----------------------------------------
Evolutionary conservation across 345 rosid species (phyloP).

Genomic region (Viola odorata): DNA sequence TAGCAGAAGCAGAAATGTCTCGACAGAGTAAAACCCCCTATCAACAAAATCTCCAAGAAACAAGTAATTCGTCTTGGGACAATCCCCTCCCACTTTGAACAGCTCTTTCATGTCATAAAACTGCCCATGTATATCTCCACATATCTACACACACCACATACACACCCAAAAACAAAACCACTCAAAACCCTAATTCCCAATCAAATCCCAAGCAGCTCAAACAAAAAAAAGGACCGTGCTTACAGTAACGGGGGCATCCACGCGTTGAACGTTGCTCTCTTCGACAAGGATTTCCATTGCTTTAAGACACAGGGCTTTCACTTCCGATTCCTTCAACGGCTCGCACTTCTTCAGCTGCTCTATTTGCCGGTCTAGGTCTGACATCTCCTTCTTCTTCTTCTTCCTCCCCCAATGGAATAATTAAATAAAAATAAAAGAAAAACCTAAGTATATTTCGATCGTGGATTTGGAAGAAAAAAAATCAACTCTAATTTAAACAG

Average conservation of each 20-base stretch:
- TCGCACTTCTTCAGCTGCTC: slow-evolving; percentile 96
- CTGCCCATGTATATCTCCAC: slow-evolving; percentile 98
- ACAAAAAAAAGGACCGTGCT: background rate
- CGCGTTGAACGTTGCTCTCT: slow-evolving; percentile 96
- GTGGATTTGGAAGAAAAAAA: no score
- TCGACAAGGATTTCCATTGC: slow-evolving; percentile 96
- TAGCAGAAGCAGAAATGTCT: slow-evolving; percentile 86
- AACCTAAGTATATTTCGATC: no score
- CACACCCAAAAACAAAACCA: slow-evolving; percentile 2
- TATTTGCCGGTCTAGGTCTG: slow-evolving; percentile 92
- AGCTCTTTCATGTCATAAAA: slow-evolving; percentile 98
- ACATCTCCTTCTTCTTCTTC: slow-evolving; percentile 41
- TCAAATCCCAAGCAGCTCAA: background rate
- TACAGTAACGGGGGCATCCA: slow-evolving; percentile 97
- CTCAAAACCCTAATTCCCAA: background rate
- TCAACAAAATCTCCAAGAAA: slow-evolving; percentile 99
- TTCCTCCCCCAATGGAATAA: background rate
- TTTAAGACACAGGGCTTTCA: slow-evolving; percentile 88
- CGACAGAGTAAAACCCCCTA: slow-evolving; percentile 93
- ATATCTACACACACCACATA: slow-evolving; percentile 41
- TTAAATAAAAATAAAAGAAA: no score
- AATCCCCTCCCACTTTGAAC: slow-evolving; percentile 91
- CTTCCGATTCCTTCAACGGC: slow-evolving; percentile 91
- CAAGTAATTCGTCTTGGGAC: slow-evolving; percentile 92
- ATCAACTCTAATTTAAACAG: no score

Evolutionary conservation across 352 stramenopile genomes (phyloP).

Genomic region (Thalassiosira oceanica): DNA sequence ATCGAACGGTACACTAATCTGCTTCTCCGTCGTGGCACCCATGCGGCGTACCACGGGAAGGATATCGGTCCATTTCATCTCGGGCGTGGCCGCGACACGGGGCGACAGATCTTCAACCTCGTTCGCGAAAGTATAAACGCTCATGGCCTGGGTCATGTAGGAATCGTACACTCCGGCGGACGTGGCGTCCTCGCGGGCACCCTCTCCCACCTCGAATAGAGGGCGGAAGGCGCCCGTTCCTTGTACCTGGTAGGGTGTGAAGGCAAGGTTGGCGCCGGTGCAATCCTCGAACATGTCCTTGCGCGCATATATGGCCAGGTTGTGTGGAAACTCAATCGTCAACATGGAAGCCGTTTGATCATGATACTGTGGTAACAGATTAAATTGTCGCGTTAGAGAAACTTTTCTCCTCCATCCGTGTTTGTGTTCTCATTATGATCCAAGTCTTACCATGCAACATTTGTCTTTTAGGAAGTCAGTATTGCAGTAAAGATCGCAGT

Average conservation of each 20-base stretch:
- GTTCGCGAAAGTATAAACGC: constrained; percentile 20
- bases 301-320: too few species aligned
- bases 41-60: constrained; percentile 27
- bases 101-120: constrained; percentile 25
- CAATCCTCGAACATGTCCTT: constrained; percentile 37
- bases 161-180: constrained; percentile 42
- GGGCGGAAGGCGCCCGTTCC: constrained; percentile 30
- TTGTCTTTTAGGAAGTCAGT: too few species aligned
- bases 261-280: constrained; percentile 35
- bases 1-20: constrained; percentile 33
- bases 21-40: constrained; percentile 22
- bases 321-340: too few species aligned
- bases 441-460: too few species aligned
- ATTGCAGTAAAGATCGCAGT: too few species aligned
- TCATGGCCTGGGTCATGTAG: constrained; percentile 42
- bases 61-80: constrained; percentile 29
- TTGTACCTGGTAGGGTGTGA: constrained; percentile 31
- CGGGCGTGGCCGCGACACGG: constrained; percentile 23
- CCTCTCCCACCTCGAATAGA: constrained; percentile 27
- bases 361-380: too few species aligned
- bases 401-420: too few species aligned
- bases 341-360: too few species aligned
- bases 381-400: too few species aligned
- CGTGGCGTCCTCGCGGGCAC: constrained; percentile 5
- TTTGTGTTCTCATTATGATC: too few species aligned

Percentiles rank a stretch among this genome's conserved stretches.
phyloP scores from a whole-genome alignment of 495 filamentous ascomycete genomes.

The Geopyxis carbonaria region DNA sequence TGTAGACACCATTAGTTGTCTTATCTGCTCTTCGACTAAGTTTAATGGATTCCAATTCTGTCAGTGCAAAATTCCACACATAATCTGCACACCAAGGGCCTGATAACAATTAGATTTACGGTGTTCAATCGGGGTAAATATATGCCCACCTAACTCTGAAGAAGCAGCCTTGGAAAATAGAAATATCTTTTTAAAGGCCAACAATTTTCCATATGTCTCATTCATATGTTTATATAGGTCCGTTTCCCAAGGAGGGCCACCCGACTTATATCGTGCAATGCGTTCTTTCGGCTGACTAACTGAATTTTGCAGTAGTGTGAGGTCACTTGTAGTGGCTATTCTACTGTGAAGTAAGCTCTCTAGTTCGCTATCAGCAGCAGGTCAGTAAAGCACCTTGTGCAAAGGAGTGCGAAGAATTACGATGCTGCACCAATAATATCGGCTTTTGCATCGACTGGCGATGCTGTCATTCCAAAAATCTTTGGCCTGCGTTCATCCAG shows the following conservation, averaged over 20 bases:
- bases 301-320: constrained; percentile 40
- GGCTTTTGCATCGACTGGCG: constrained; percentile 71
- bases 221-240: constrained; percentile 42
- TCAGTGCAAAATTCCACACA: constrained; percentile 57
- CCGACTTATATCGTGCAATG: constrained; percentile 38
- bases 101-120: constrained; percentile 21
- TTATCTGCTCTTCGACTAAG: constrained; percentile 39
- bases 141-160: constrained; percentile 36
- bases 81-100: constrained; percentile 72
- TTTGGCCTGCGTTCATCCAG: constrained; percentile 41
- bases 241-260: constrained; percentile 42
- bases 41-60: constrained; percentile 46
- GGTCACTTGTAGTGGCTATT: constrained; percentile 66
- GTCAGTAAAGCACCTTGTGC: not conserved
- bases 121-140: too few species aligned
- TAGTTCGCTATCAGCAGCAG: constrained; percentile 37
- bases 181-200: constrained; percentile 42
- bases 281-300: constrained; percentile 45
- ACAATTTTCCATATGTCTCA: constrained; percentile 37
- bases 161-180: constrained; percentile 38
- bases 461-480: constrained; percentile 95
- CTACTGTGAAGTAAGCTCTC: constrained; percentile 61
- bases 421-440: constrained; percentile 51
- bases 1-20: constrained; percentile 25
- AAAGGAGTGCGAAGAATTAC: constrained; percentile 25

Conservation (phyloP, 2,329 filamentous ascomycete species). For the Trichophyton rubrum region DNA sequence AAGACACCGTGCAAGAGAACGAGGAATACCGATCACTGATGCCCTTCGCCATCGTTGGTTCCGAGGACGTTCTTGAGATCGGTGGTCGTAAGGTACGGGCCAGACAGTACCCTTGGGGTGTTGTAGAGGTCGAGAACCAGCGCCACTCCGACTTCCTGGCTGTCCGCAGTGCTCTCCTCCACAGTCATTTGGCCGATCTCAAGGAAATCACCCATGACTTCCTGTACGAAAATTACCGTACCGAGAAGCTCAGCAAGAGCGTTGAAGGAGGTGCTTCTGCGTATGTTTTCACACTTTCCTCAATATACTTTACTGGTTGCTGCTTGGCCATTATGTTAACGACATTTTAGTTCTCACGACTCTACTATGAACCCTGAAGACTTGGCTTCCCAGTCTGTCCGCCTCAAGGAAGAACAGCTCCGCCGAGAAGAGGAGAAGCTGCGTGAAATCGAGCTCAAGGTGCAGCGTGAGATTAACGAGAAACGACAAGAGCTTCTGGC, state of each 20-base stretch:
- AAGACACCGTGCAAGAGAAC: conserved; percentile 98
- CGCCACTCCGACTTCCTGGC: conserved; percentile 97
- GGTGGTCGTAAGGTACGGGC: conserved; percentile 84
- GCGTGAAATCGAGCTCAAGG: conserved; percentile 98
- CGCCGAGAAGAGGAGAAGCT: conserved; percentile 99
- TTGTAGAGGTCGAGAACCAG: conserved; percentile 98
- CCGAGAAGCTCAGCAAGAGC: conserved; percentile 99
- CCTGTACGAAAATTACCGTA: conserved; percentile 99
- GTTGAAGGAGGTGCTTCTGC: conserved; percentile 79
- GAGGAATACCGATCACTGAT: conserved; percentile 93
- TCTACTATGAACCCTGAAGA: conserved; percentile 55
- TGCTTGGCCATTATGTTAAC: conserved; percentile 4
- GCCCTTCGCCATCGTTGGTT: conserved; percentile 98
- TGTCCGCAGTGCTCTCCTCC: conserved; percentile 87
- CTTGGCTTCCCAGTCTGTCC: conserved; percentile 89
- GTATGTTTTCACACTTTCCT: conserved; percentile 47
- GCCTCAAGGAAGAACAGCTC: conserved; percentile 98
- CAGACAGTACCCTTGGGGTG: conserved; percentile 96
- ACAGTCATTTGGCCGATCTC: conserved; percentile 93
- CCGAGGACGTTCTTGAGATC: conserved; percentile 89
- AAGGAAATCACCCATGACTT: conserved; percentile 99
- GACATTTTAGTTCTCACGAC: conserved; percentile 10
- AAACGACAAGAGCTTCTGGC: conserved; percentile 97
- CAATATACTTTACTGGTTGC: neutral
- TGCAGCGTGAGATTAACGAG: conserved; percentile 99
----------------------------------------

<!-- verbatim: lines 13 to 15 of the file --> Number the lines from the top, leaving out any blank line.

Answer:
- TATTTGCCGGTCTAGGTCTG: slow-evolving; percentile 92
- AGCTCTTTCATGTCATAAAA: slow-evolving; percentile 98
- ACATCTCCTTCTTCTTCTTC: slow-evolving; percentile 41